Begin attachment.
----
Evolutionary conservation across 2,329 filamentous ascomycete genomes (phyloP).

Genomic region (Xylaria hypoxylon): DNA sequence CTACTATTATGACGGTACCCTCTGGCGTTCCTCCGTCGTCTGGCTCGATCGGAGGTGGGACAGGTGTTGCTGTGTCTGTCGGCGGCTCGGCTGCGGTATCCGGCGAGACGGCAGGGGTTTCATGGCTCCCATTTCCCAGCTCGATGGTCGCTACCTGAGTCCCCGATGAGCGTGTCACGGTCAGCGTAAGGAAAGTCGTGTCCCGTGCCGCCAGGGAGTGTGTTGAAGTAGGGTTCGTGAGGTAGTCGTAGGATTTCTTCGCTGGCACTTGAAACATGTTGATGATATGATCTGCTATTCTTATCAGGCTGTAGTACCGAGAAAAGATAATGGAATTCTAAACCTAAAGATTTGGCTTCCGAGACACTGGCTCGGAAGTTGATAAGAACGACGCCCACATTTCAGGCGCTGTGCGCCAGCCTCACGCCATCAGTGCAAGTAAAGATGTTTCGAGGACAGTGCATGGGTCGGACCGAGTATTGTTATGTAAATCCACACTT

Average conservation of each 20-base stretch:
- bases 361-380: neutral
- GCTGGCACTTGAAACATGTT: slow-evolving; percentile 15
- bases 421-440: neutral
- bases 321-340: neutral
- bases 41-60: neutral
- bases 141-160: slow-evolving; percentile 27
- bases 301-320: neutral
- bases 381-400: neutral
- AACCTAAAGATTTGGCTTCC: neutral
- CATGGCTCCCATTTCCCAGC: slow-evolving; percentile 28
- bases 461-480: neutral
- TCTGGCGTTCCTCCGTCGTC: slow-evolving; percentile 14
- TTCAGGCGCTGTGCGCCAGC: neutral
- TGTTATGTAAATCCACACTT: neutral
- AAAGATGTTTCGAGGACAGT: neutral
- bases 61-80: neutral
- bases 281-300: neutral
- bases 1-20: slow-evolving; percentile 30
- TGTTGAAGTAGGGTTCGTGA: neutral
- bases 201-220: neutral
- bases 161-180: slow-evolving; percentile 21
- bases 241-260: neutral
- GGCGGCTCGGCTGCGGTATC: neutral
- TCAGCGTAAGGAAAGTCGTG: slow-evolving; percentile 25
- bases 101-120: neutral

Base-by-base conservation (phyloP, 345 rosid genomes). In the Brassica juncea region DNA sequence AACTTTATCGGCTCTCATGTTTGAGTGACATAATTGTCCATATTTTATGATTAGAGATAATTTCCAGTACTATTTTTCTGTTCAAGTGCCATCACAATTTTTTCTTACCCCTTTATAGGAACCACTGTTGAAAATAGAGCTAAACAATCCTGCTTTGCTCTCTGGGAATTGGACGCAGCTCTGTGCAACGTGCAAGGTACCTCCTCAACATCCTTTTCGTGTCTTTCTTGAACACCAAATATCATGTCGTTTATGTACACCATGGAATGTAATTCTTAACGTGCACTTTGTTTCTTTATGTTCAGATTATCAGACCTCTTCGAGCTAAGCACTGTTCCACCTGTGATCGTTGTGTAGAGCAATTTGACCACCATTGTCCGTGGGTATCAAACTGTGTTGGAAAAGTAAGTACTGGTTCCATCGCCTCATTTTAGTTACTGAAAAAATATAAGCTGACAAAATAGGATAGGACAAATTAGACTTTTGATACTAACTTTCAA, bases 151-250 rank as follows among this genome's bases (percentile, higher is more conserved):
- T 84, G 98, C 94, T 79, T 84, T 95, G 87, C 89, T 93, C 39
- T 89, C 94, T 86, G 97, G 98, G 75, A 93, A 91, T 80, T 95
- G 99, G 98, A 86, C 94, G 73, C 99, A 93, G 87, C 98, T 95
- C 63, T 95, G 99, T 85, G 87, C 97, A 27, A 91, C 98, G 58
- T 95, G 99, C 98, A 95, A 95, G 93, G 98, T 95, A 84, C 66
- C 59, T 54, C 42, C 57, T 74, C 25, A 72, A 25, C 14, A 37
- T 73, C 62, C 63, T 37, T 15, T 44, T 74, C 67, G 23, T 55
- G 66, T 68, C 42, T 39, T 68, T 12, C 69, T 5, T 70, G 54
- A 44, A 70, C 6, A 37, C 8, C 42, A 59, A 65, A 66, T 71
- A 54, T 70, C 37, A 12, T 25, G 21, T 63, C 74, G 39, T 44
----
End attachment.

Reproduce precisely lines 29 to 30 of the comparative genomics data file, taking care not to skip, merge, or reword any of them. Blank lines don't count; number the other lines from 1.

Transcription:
Base-by-base conservation (phyloP, 345 rosid genomes). In the Brassica juncea region DNA sequence AACTTTATCGGCTCTCATGTTTGAGTGACATAATTGTCCATATTTTATGATTAGAGATAATTTCCAGTACTATTTTTCTGTTCAAGTGCCATCACAATTTTTTCTTACCCCTTTATAGGAACCACTGTTGAAAATAGAGCTAAACAATCCTGCTTTGCTCTCTGGGAATTGGACGCAGCTCTGTGCAACGTGCAAGGTACCTCCTCAACATCCTTTTCGTGTCTTTCTTGAACACCAAATATCATGTCGTTTATGTACACCATGGAATGTAATTCTTAACGTGCACTTTGTTTCTTTATGTTCAGATTATCAGACCTCTTCGAGCTAAGCACTGTTCCACCTGTGATCGTTGTGTAGAGCAATTTGACCACCATTGTCCGTGGGTATCAAACTGTGTTGGAAAAGTAAGTACTGGTTCCATCGCCTCATTTTAGTTACTGAAAAAATATAAGCTGACAAAATAGGATAGGACAAATTAGACTTTTGATACTAACTTTCAA, bases 151-250 rank as follows among this genome's bases (percentile, higher is more conserved):
- T 84, G 98, C 94, T 79, T 84, T 95, G 87, C 89, T 93, C 39